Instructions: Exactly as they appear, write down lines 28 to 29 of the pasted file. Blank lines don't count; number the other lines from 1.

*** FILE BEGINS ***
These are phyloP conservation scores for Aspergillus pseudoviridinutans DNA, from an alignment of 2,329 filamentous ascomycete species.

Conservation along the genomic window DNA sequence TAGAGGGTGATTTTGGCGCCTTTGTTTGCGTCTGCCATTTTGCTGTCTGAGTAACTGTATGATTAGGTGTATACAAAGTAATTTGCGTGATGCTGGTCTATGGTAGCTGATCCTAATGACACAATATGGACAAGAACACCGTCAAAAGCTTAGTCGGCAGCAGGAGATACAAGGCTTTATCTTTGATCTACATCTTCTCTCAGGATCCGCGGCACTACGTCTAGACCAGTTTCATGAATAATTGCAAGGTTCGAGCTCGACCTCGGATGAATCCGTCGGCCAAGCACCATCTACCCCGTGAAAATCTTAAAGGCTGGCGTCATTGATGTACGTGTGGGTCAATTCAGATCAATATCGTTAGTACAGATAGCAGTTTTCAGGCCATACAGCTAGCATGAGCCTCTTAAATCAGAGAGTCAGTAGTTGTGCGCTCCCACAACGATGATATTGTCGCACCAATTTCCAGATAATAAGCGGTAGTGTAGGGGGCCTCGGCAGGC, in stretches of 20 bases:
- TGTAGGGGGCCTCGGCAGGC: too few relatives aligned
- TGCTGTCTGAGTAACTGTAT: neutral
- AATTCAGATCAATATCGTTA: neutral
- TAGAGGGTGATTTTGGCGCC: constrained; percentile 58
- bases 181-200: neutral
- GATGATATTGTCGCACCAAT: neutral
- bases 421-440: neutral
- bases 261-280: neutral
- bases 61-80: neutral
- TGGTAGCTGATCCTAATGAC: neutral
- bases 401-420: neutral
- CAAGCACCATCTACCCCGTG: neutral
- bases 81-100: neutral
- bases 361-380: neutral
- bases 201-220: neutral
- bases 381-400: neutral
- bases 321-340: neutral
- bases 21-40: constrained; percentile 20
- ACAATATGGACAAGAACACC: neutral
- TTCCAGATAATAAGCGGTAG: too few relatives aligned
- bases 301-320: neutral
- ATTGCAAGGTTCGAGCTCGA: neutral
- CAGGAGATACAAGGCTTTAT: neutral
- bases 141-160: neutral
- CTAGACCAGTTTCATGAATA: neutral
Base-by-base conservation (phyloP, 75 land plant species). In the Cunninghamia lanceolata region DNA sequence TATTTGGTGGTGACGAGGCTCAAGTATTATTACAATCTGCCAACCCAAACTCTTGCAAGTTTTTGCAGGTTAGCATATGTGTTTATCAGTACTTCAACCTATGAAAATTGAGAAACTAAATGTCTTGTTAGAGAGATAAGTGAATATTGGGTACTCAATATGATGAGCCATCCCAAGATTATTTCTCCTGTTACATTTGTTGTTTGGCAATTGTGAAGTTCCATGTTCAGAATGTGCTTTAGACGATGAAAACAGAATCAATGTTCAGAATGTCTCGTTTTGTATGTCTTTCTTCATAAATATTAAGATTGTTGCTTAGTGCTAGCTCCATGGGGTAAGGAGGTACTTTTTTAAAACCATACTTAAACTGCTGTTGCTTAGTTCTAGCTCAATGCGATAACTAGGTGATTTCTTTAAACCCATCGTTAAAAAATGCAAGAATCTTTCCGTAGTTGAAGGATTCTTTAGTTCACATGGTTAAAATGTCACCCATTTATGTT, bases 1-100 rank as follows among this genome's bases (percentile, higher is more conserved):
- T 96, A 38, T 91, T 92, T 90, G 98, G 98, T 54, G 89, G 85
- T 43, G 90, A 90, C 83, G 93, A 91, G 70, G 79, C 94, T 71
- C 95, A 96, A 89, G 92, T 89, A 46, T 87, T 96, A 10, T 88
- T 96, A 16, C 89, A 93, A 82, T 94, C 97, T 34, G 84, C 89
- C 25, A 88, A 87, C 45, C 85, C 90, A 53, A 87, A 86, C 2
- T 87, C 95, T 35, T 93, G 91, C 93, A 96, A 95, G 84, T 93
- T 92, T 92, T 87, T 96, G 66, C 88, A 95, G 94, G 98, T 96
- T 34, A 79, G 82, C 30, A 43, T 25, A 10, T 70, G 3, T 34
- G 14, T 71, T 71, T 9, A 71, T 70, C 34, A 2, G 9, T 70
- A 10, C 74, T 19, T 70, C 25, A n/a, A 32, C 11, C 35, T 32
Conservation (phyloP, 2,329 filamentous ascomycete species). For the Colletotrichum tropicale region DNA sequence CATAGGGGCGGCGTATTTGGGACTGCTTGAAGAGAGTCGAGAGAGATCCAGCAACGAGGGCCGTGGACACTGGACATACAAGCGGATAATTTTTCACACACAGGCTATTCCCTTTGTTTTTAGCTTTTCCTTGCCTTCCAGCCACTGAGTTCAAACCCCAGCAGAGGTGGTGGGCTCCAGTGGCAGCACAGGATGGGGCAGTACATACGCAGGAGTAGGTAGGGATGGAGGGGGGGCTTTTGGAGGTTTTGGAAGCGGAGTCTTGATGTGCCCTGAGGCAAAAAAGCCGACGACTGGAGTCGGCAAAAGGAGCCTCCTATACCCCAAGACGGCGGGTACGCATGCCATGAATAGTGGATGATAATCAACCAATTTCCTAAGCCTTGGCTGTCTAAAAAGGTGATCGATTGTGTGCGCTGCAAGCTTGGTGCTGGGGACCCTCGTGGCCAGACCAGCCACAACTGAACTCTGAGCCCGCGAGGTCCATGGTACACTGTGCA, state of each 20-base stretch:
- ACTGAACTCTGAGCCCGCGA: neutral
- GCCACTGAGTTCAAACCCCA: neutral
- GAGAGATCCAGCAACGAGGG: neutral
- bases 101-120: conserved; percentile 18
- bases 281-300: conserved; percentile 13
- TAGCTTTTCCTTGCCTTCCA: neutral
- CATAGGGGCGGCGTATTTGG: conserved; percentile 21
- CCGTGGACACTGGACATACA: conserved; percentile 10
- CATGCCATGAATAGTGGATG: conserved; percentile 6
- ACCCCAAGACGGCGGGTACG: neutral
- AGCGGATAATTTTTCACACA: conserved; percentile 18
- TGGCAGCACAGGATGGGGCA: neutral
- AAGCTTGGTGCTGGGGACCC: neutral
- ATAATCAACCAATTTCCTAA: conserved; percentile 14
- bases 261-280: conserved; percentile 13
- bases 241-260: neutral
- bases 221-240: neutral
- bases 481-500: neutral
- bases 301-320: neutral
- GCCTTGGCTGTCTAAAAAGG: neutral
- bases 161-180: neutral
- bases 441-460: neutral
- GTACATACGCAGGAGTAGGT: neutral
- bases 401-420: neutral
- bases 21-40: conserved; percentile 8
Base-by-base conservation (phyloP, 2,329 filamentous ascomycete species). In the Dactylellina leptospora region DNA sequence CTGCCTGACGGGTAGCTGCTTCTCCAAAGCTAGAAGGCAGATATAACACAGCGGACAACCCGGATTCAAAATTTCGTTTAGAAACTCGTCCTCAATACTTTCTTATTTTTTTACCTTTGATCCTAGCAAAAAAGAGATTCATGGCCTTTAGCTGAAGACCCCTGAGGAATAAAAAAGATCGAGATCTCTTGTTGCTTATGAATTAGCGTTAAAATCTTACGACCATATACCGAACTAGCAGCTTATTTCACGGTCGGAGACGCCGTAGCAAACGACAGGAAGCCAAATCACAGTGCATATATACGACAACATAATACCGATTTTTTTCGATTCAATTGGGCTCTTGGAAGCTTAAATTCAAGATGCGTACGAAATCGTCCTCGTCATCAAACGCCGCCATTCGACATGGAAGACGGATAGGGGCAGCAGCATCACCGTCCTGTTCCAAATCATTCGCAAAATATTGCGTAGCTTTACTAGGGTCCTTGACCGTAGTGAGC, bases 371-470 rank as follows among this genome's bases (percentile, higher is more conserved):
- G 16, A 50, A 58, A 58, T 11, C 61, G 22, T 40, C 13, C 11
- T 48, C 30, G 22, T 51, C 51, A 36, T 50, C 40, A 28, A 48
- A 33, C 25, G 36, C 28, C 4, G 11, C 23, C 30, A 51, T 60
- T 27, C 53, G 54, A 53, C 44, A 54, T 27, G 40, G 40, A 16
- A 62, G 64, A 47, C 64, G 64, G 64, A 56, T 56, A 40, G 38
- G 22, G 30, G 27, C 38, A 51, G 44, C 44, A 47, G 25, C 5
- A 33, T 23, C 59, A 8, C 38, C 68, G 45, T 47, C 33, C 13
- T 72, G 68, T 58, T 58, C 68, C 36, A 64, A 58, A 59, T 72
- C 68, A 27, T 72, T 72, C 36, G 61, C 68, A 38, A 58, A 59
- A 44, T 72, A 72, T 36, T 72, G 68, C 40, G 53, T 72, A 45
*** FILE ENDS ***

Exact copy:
Base-by-base conservation (phyloP, 75 land plant species). In the Cunninghamia lanceolata region DNA sequence TATTTGGTGGTGACGAGGCTCAAGTATTATTACAATCTGCCAACCCAAACTCTTGCAAGTTTTTGCAGGTTAGCATATGTGTTTATCAGTACTTCAACCTATGAAAATTGAGAAACTAAATGTCTTGTTAGAGAGATAAGTGAATATTGGGTACTCAATATGATGAGCCATCCCAAGATTATTTCTCCTGTTACATTTGTTGTTTGGCAATTGTGAAGTTCCATGTTCAGAATGTGCTTTAGACGATGAAAACAGAATCAATGTTCAGAATGTCTCGTTTTGTATGTCTTTCTTCATAAATATTAAGATTGTTGCTTAGTGCTAGCTCCATGGGGTAAGGAGGTACTTTTTTAAAACCATACTTAAACTGCTGTTGCTTAGTTCTAGCTCAATGCGATAACTAGGTGATTTCTTTAAACCCATCGTTAAAAAATGCAAGAATCTTTCCGTAGTTGAAGGATTCTTTAGTTCACATGGTTAAAATGTCACCCATTTATGTT, bases 1-100 rank as follows among this genome's bases (percentile, higher is more conserved):
- T 96, A 38, T 91, T 92, T 90, G 98, G 98, T 54, G 89, G 85